Hadean builds large language model for British Army virtual training site

A UK deep technology start-up, Hadean, has secured a contract with the Defense and Security Accelerator (DASA), an agency within the UK Ministry of Defense (MoD), to populate the UK Army’s virtual training space.

The company already has relationships with the Army, having built a cloud-based training platform under the Army’s Collective Training and Transformation program.

Having validated a cloud-delivered collective training platform, the Army now wants a more detailed virtual environment. So, for the next year Hadean will create a large language model that meets the requirements described in Call of the Ministry of Foreign Affairs for a “complex, representative human terrain”.

One that will allow the troops to swallow a “free thinking A3E [Audiences, Actors, Adversaries and enemies] ability [that] provides cues, stressors and frictions in the human, physical, environmental and information domains’.

The leading information consulting firm, GlobalDatafound that this artificial intelligence (AI) production tool has grown faster than any other technology, as the company expects it to “disrupt and transform businesses across sectors with lasting impact.”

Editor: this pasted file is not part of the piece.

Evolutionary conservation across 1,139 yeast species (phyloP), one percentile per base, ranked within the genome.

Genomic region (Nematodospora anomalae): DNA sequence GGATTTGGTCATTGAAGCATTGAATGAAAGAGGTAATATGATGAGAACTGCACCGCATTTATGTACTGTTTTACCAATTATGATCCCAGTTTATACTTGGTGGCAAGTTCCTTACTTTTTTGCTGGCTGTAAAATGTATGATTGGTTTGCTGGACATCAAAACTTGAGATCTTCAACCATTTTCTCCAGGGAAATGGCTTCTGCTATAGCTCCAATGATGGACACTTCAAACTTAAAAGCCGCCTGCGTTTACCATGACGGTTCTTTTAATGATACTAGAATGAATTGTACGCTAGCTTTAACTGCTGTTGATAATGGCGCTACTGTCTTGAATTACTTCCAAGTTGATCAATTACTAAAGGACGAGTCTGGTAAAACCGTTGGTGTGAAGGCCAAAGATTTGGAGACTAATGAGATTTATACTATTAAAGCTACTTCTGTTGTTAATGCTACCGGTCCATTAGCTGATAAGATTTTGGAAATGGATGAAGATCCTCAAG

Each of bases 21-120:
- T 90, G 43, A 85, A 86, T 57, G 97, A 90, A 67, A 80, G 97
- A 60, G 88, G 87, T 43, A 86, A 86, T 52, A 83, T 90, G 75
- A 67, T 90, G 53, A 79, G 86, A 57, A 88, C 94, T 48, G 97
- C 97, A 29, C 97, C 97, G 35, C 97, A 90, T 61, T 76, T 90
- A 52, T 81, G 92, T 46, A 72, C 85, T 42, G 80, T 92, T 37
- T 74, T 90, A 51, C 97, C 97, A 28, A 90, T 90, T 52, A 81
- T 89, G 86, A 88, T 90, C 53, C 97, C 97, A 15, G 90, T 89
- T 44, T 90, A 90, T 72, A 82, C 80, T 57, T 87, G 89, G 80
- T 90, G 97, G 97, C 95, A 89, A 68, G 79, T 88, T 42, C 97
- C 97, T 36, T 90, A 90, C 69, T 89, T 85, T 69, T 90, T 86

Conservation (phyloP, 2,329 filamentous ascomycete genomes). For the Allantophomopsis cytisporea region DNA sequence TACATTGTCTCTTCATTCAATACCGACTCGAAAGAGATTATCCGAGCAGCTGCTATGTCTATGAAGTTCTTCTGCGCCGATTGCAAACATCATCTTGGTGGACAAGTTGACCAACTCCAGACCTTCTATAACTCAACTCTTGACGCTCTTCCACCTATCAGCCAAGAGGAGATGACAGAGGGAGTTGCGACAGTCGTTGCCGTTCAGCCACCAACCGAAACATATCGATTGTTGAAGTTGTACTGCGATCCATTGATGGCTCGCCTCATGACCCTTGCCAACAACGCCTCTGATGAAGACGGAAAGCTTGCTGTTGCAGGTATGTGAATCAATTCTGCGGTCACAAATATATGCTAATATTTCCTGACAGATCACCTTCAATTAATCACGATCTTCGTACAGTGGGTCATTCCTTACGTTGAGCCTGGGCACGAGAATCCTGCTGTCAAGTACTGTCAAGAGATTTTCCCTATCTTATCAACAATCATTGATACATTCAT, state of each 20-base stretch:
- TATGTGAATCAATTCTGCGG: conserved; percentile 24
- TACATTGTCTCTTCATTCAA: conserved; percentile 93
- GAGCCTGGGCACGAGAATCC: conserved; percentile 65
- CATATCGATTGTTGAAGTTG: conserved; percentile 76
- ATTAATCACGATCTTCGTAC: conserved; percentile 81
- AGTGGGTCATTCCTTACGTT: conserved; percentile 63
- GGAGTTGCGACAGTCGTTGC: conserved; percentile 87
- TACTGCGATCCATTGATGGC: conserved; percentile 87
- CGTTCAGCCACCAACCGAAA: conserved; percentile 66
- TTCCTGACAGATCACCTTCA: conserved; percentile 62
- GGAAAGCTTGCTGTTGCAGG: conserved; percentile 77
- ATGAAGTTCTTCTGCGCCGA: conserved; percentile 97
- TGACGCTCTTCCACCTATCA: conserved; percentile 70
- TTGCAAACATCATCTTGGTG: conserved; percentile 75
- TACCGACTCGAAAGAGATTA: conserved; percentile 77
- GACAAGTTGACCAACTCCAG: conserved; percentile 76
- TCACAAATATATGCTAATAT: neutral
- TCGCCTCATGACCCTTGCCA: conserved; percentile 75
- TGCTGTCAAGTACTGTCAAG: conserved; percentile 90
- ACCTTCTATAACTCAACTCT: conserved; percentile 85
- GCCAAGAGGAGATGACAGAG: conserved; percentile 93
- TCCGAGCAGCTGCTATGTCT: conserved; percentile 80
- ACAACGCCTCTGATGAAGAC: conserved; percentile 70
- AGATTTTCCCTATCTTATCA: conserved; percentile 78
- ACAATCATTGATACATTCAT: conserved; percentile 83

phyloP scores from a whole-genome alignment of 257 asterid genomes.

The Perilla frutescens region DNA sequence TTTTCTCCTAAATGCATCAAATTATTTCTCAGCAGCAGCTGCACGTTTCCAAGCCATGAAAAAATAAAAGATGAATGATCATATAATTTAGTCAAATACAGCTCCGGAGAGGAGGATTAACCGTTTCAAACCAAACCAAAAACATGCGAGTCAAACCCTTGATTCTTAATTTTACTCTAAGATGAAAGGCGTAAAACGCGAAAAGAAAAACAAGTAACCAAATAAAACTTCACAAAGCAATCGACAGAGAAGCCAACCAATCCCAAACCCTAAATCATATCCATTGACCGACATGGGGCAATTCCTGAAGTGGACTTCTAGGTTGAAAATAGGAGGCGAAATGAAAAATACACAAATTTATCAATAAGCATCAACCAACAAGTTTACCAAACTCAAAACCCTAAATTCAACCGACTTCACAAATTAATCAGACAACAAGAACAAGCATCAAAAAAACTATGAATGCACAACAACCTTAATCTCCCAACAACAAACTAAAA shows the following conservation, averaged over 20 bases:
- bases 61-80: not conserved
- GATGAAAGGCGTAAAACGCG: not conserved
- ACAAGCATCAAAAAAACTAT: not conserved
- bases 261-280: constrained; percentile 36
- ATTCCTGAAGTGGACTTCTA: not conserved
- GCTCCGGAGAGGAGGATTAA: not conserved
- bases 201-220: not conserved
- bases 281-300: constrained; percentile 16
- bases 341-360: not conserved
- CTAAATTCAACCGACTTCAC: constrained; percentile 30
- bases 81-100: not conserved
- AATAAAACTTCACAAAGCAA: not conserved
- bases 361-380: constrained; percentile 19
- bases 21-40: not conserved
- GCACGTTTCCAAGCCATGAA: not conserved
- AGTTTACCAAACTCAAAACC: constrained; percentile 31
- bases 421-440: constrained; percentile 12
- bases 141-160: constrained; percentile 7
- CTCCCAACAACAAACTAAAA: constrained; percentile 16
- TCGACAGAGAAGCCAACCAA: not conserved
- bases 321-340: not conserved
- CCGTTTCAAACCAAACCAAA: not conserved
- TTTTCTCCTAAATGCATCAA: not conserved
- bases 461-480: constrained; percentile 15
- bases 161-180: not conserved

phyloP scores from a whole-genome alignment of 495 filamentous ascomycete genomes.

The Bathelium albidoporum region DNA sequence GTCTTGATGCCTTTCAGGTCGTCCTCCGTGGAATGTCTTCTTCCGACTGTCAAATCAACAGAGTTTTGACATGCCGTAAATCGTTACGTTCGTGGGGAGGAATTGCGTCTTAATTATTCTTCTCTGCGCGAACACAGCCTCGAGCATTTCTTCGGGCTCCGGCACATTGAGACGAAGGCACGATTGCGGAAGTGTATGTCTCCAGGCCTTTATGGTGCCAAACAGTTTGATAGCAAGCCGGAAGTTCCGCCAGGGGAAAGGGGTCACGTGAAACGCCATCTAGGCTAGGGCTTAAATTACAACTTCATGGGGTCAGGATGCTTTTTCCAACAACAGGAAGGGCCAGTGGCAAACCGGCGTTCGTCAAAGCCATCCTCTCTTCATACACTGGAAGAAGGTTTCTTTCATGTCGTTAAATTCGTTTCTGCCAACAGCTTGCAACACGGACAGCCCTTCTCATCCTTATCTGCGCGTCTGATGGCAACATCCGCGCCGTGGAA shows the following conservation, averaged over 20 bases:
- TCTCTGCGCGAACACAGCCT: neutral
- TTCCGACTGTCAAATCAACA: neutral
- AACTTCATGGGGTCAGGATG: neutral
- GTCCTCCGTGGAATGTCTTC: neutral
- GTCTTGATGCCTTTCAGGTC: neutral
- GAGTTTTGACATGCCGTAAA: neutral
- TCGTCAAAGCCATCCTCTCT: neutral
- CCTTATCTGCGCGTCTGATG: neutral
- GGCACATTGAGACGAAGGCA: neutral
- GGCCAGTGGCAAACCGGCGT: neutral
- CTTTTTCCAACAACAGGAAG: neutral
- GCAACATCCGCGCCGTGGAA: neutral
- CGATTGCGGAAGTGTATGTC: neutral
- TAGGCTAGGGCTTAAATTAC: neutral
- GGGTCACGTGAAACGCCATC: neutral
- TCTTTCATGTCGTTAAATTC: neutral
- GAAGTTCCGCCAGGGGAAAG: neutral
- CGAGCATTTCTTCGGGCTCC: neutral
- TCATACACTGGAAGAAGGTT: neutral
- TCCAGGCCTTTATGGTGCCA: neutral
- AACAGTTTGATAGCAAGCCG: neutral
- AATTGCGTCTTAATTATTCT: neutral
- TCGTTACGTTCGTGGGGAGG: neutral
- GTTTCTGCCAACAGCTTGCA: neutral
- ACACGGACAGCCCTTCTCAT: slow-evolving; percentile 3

In an exclusive interview, Hadean’s vice president of innovation, Chris Arthurs, spoke Army Technology to describe how the company plans to apply its own AI production product to the military’s virtual training space.

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From GlobalData

This is an application, he noted, “that certainly has not been attempted with this technology before, and I would argue that it has never been achieved before.”

Chris Arthurs Hadean in text image
Chris Arthurs, vice president of innovation at Hadean. Credit: Hadean.

Using genetic artificial intelligence to populate a virtual environment

“The central position is that historically – and this has been a problem for a while, it’s been discussed before – virtual learning environments started [off] to be very empty,” remarked Arthurs.

“So they have a Red Force and a Blue Force, maybe some buildings, but then no people, civilians, sheep, cattle, birds or all those things that animate an environment.”

Powered by a large language model at its core, Hadean will use artificial intelligence to understand the evolving context during a live, virtual, immersive training exercise.

This enables the simulated A3ES to dynamically respond to the details of learner actions. These in turn will generate reactions and prompt educational staff to adapt their approach and tactics, effectively bridging the physical and virtual worlds through real-time interactions.

“One of the things we do using language models is create a social media feed, on something like X or Twitter. This is something we have the capability for in the Hadean product, and this is built using logical language models, but we want to improve it.

“That’s one of the key things as part of the project: the models are great at generating a small tweet-like snippet of text and being able to respond directly to things happening in the learning environment as it’s happening.”